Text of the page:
Obviously this wasn’t the time or place to get into all that: it would just complicate the main story. Sticking to my plan, I began studying piano again, keeping detailed notes on the lessons. In tandem, I wrote some reminiscences of childhood: earliest memories surrounding the piano, early lessons with three different teachers before I came to study with the mentor I’d just reconnected with. I drafted a first chapter based on this material—a summary that, I thought, adequately contextualized where I was coming from. It glossed over my music school years on clarinet, allotting them a passing mention but keeping the focus on piano.
Next moment of truth. I read the chapter aloud to a friend I’d known since high school, who had studied piano with the same teacher-mentor and was now a professional pianist and educator. After listening affably, expectantly, to the end, he was silent a moment, then blunt. “So, what’s the purpose here? I’m not getting a sense of why I should care about all this. And how could you leave out your ten years as a clarinetist?”
“I didn’t! They’re there.” I pointed to the relevant paragraph.
“What, that’s it? Are you telling a story, or writing a CV? Those years were a fundamental part of your musical history! You aren’t being honest with the reader here. This isn’t you. I’m not hearing your real voice, because you’re not telling your real story.”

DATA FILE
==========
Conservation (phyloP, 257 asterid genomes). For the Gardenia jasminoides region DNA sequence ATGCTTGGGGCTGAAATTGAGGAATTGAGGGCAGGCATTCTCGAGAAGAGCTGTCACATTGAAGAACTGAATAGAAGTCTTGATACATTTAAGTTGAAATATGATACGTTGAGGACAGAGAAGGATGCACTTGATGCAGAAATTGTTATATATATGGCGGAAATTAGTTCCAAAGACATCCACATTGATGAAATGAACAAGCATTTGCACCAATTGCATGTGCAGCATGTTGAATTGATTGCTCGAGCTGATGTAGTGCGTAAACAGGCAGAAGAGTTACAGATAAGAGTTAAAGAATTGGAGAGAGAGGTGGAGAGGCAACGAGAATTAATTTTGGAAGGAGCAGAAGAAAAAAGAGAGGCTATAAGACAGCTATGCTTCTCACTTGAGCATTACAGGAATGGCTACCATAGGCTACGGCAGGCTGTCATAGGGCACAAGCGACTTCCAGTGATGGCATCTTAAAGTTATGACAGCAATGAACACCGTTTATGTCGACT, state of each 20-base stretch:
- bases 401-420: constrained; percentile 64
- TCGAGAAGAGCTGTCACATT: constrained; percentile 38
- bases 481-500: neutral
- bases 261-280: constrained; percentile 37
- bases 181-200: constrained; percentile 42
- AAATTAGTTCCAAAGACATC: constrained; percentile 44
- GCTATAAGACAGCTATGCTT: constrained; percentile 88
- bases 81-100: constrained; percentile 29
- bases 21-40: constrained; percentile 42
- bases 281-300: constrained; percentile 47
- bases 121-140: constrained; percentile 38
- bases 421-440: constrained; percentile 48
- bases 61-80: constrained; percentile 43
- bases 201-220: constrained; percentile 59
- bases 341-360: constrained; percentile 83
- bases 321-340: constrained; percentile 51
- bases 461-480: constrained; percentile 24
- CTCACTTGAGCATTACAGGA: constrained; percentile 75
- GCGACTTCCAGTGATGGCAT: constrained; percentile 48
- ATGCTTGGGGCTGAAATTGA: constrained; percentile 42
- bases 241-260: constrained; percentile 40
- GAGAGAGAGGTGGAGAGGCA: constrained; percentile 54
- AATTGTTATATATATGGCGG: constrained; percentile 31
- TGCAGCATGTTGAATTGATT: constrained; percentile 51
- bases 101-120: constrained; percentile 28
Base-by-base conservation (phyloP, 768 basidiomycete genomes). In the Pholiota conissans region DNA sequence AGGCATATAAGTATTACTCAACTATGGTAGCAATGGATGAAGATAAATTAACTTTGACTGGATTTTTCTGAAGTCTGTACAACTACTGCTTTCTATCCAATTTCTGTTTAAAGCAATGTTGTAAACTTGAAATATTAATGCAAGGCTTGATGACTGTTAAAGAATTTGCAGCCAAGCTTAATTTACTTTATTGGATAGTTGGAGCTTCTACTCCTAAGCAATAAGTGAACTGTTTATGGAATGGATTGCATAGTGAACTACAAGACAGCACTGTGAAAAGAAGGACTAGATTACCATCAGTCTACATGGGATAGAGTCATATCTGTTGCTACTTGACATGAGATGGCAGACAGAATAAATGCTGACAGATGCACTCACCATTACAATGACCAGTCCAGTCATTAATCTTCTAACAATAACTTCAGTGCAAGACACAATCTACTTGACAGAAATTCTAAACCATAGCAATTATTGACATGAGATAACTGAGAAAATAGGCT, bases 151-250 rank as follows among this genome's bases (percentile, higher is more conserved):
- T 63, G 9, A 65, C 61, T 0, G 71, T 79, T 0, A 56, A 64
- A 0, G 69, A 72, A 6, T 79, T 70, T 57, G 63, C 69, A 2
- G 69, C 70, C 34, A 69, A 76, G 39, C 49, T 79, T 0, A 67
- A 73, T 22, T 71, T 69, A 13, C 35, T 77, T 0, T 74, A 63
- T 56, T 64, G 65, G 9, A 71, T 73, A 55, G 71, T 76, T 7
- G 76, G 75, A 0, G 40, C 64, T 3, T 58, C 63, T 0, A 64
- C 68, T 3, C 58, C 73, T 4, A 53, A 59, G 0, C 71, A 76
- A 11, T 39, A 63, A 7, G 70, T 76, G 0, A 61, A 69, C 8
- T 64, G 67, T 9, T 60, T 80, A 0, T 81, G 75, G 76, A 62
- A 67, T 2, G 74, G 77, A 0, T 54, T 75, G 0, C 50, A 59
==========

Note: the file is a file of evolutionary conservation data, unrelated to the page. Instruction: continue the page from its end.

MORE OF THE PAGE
My heart sank, because I recognized immediately that he was right. The bottom had just dropped out of my “project.” But once I accepted that, the book suddenly came to life. I realized I did have a story to tell—a buried one, on which the significance of the current one depended. I was going to have to delve into that unexamined past and make some sense of it, find out how it connected to my present moment. There were mysteries to explore here…
I began asking myself questions: one led to another. I dug up and pored over surviving journals and letters from my high school and music school years. Present self and past selves collided and seemed to have things to say to each other. The pianist and the clarinetist had things to say to each other. The writer and the musician had things to say to each other. They all had questions of their own about creative process: what nurtures it, what can get in the way of it?
A familiar anxiety swept over me as I realized that my “potboiler” was morphing from a brief narrative with a one-year time frame into a musical autobiography spanning my whole life. How was I going to weave all these strands into something coherent and beautiful that I sensed could be made of them, the way a composer weaves together multiple voice-lines in contrapuntal music? A familiar excitement tempered the anxiety, giving me the patience to spend ten years finding out.
Robyn Sarah reads her poem “Station”, from her Selected Poems, Wherever We Mean to Be (Biblioasis, 2017).
“The book’s title is taken from this poem. I chose it because it expresses something that runs through all my poetry: a fascination with the way past and future, memory and intention, inhabit our present moment.”
Robyn Sarah is a Montreal poet and writer whose 2015 poetry collection, My Shoes Are Killing Me, won the Governor General’s Award for that year. Her “potboiler” was short listed for last year’s Mavis Gallant Prize for nonfiction.